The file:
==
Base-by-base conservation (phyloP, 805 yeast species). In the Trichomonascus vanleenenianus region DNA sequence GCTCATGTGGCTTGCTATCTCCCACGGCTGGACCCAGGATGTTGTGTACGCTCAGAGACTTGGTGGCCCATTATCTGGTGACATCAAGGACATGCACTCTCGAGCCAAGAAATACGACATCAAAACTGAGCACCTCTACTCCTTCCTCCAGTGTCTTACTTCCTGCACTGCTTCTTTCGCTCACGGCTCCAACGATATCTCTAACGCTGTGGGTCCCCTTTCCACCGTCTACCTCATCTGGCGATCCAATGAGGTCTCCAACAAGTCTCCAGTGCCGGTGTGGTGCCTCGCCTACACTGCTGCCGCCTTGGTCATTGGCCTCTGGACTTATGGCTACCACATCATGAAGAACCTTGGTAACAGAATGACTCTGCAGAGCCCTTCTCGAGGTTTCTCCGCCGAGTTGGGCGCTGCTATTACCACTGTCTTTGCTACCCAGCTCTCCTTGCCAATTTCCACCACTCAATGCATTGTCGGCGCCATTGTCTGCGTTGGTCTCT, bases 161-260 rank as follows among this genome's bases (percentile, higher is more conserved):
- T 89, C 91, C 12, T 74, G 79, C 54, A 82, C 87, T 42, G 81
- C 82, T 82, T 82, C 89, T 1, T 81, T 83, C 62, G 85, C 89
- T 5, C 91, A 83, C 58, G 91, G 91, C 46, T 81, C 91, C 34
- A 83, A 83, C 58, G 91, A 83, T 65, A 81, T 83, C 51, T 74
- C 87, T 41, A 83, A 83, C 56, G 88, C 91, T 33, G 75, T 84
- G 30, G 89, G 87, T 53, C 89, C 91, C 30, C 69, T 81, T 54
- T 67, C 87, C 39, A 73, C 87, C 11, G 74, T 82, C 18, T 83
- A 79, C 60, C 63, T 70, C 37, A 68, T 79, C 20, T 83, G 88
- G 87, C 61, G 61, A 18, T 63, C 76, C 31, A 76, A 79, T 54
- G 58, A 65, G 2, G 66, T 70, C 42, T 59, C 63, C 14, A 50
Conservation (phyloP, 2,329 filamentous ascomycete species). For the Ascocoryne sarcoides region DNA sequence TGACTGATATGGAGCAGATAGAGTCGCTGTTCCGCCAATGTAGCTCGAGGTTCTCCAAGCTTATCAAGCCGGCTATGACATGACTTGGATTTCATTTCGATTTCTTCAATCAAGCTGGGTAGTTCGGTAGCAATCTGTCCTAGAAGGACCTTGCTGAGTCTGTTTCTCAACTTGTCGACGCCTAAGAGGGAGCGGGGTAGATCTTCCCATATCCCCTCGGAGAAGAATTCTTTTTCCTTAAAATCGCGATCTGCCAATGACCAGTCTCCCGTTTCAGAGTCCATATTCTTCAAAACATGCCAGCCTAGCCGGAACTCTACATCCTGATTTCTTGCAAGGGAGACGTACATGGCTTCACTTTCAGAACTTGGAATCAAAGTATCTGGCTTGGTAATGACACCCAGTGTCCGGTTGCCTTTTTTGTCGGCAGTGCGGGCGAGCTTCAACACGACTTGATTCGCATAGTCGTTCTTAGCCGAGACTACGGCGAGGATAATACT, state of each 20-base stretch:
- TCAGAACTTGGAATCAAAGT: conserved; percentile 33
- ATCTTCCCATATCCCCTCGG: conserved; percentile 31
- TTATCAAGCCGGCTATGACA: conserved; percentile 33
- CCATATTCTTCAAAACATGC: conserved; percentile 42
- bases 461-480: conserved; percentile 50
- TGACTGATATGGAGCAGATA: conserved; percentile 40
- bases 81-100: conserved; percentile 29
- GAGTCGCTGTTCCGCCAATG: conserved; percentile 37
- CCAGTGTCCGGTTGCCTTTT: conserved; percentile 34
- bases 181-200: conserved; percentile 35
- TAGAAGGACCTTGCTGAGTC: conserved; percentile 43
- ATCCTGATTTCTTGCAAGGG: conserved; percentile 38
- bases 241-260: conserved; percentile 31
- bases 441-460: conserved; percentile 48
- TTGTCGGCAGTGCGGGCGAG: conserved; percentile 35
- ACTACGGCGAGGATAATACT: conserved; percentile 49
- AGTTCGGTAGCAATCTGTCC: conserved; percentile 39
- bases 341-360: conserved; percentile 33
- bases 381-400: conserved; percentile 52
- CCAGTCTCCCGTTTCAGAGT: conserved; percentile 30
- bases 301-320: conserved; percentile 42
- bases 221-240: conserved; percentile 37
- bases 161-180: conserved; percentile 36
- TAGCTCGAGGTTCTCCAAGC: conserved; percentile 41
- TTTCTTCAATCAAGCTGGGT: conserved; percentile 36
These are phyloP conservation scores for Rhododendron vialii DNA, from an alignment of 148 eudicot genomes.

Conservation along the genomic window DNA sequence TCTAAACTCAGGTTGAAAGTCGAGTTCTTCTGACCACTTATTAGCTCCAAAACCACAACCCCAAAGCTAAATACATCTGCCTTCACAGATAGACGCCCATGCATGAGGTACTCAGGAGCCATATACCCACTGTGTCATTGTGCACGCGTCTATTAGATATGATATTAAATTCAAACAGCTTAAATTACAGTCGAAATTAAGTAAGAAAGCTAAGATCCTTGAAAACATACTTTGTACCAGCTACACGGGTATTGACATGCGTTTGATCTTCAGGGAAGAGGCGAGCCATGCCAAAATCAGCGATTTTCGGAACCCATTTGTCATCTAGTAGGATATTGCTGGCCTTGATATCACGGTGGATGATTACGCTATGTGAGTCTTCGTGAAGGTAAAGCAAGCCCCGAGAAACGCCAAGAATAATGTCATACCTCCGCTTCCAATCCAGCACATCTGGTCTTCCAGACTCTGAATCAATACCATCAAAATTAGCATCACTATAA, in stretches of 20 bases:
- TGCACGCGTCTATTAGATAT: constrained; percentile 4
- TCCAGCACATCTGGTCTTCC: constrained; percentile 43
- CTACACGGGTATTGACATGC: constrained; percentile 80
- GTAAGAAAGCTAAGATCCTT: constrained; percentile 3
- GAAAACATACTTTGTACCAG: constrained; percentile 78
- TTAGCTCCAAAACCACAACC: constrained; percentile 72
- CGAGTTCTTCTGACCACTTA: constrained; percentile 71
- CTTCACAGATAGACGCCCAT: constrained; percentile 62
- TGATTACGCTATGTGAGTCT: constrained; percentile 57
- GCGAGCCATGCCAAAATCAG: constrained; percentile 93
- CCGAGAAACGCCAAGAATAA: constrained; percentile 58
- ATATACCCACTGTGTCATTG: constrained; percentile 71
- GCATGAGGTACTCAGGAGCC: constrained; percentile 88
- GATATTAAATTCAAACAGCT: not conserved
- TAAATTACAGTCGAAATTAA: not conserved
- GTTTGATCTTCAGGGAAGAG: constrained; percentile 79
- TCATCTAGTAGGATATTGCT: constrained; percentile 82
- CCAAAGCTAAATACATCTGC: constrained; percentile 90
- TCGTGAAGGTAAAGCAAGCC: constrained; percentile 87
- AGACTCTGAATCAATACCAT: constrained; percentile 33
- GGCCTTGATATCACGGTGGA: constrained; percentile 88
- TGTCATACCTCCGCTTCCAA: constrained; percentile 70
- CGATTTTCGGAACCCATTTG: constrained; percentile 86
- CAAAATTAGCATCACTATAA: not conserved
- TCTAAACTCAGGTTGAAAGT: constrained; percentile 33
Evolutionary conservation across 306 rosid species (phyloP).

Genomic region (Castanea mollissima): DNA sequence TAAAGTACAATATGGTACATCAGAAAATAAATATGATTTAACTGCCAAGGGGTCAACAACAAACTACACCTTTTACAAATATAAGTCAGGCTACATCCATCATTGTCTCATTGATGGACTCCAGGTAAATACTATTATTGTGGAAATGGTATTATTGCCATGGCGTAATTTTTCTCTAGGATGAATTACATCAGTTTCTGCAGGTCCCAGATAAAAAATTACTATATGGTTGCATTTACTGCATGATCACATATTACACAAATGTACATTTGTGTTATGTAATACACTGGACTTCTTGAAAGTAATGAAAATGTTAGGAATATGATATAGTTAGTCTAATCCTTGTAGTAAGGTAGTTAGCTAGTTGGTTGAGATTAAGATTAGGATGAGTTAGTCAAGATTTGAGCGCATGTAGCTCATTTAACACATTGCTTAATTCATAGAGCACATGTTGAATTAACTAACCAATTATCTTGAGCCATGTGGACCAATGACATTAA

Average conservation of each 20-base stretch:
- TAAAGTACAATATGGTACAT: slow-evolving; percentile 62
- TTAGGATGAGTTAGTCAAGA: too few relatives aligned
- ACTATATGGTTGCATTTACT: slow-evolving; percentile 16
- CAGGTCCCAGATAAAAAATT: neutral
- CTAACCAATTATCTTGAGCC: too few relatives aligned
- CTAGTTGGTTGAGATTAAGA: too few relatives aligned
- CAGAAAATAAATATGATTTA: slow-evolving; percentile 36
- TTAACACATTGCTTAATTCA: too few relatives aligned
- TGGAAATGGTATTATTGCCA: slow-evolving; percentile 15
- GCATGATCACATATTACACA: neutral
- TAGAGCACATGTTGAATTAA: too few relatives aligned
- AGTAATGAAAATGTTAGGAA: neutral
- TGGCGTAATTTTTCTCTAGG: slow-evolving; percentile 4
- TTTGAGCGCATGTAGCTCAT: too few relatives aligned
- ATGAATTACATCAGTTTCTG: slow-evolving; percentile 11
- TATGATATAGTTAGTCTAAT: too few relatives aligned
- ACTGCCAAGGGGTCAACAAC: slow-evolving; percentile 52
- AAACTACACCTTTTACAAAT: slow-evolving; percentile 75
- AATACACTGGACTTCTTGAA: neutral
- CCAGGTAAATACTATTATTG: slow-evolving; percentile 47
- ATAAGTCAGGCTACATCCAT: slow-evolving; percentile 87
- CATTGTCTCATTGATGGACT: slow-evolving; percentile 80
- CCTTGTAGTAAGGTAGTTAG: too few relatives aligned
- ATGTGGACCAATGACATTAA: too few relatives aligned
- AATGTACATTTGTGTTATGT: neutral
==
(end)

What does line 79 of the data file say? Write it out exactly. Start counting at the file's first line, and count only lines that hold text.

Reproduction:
- AGTAATGAAAATGTTAGGAA: neutral